Today's News

  • Fiscal court holds line on tax rate

    The Anderson County Fiscal Court on Tuesday voted to hold its property tax rate flat for the coming year.

    The decision keeps the rate property owners pay at $1.30 for every $1,000 of assessed value, meaning the county’s portion of a tax bill on a home assessed at $100,000 would be $130.

    The rate was suggested by Judge-Executive Orbrey Gritton, who said the budget that just went into effect was built on keeping the tax rate the same.

  • Library trustees keep tax rate flat

    Pam Marks, director of the Anderson Public Library, presented the taxing district’s tax rate to the Anderson County Fiscal Court on Tuesday, saying it will remain flat again this year.

    Unlike the county’s other taxing districts such as Extension and Health which have to be approved, the rate was presented for the fiscal court’s information only after it was approved last month by the library’s unelected board of trustees.

  • Friends of Library next book sale will be Saturday

    Friends of the Anderson Public Library will host a book sale Saturday.

    The sale, which will take place on the back lawn of the Anderson Public Library, will run from 9 a.m. to 3 p.m. Live music will be provided from 11 a.m. to 2 p.m., by The Highs & The Lows, a local duo of Jessica and Cole Ripy.

    The sale will feature a large selection of new books, as well as used books of all kinds.

    Friends’ book sales will continue as scheduled throughout the year, even after the library moves to the temporary location while the library is being expanded.

  • Crouch, Robinson win seat belt awards

    A sheriff’s deputy and city police officer were honored last week for their efforts in making sure people buckle their seat belts and properly secure their children in vehicles.

    Officer Clay Crouch of the Lawrenceburg Police Department and deputy Alan Robinson of the Anderson County Sheriff’s Office were each presented a plaque during the Governor’s Occupant Protection Awards ceremony in Lexington. They were among 146 law enforcement officers statewide to receive the plaques.

  • Education briefs

    Robert B. Turner open house Aug. 8

    Open House at Robert B. Turner Elementary School is planned for Aug. 8.

    Kindergarten, first, and second grades will visit from 4:45 to 5:30 p.m.

    Third-, fourth-, fifth-graders will visit from 5:45 to 6:30 p.m.

    Parents and students will be able to visit classrooms.

    Refreshments will be served in the cafeteria.

    TIPS night at ACHS Aug. 8

    TIPS night at Anderson County High School from 6 to 8:30 p.m. on Aug. 8.

    Registration begins at 6 p.m.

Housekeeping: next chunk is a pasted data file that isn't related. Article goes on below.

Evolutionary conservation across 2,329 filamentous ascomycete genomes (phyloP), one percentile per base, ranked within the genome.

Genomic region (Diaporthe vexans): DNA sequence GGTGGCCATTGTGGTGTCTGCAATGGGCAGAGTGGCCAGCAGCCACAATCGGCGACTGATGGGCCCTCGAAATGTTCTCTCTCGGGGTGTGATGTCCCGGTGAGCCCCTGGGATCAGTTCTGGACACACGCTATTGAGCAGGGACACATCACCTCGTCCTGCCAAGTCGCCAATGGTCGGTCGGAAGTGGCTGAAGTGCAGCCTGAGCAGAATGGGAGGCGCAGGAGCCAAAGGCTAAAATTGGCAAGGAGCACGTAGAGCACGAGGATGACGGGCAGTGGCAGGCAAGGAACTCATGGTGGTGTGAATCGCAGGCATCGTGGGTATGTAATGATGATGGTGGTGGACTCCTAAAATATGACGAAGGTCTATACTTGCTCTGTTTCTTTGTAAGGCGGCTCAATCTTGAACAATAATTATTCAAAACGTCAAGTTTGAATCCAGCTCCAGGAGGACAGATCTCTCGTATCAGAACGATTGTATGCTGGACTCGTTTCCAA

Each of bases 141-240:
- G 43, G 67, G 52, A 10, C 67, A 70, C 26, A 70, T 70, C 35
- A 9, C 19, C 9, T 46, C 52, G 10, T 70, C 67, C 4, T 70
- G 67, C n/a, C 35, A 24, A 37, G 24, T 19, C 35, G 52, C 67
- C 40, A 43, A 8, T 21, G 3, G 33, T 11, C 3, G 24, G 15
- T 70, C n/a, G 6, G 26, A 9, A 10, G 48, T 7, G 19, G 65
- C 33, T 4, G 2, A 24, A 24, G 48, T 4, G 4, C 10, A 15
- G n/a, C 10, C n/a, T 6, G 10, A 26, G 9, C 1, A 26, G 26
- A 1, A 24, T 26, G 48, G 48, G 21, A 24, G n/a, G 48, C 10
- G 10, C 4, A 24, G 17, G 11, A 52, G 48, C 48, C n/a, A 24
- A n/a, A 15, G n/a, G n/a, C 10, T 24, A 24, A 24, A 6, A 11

• Putting lives at risk should prove costly

    Column as I see ’em …

    The faces of the men and woman staring into the roiling water of the Salt River last Friday morning spoke volumes about the task that lay ahead of them.

    I’m not going to say they looked nervous but they certainly were concerned as they stood along a farmer’s fence line and came up with a strategy that was the least likely way to end up dead.

  • Good diet is key to healthy tomatoes

    Sunrise and sunset sure makes for a visual masterpiece and my favorite way to start and end each day.

    As the eighth month kicks off, we now have fewer hours of daylight to get stuff done. Today we have 14 hours and 22 minutes of it. By the time the full moon rises Aug, 18, we will only have 13 hours and 45 minutes of light. Not my favorite trend.

  • Flea infestations can be frustrating

    The cat flea is the most common external parasite of dogs and cats. These small, hopping insects also bite humans. In addition to the discomfort of bites and the chance of secondary infection by contamination of bite sites, the cat flea is an intermediate host of the dog tapeworm, the most common intestinal flatworm parasite of dogs and cats.

  • Children don’t realize all that they have

    I often wonder how our children will remember their childhood.

    This question is usually posed after one of them complains about something as anti-dramatic as wifi connectivity.

    I suppose it is at this point that I should start in on all the difficulties we faced back in the late 1980s and early 1990s, when I was their age.

    “Back in the ‘80s, we didn’t have google, we had a card catalog and an outdated set of World Book encyclopedias,” I’d say.

    (Insert tween eye rolls here.)

  • 127 yard sale officially begins Thursday

    Since 1987, folks have piled their wares on tables along US 127 in the blistering August heat to attract buyers during “the world’s longest yard sale.”

    Known as the 127 Corridor Sale, what started out as an idea to draw visitors from the interstates and to the back roads, has grown to include 690 miles — from Gadsden, Alabama to Hudson, Michigan.

    For Nancy Rucker, an Anderson County resident and a vendor, the 127 Sale is an opportunity to make a little money. “And I’m wanting to get rid of some stuff,” she explained.